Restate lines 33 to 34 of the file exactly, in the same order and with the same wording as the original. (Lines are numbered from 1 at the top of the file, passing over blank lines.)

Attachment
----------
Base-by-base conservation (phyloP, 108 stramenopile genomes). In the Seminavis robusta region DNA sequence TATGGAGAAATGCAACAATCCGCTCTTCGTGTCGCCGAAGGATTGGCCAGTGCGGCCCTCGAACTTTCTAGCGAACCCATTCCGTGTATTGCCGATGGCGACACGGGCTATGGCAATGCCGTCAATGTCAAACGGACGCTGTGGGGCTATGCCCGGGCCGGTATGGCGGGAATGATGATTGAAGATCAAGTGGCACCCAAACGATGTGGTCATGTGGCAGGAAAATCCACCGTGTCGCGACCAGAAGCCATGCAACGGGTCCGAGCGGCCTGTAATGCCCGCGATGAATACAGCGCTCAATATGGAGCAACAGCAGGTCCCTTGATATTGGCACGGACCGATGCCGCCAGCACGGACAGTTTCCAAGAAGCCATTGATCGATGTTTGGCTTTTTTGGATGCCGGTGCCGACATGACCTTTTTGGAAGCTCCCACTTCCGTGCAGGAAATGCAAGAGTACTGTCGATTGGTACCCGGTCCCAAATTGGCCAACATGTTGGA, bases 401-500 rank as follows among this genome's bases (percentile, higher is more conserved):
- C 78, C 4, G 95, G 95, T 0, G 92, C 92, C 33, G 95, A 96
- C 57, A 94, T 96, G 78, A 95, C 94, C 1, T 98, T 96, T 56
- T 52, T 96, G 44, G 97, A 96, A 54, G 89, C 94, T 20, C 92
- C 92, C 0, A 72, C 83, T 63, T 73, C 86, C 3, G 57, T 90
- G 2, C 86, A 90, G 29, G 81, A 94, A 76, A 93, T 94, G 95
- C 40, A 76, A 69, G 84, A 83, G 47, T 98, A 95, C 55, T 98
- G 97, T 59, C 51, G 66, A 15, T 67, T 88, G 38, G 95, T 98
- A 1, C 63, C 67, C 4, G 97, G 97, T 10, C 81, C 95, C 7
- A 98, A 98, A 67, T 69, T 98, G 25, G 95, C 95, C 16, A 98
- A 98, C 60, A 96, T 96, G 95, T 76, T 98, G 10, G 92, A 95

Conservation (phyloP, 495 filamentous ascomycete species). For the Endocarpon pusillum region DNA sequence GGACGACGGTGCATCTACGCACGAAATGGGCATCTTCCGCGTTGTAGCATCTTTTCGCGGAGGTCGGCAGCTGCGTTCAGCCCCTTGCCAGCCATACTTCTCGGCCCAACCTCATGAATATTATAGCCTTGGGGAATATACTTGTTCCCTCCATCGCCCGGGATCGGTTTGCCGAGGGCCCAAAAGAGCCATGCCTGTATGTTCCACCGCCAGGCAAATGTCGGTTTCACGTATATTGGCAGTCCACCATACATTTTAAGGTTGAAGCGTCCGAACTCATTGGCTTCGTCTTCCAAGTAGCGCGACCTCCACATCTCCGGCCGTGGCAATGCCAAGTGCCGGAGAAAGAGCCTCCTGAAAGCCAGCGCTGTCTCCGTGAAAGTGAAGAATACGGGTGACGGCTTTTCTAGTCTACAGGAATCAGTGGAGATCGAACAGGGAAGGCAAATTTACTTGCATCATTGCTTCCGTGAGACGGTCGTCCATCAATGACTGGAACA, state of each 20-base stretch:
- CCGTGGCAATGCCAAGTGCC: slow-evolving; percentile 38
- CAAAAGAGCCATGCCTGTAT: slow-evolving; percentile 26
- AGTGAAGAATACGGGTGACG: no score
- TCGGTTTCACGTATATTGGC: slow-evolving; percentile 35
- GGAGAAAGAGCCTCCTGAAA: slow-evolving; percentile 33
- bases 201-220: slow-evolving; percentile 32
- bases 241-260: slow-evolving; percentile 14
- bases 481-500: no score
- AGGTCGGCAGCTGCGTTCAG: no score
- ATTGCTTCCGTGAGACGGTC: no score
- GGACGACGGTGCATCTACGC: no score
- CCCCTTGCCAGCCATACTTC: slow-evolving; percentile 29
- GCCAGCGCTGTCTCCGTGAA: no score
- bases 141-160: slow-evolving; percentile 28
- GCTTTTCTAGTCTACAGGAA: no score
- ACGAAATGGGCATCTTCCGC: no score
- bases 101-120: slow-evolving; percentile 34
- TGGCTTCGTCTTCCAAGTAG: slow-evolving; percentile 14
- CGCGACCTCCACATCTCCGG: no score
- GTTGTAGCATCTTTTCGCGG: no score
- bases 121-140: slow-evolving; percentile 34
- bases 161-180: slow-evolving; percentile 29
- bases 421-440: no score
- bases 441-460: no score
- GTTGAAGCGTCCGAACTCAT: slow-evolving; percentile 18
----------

- bases 121-140: slow-evolving; percentile 34
- bases 161-180: slow-evolving; percentile 29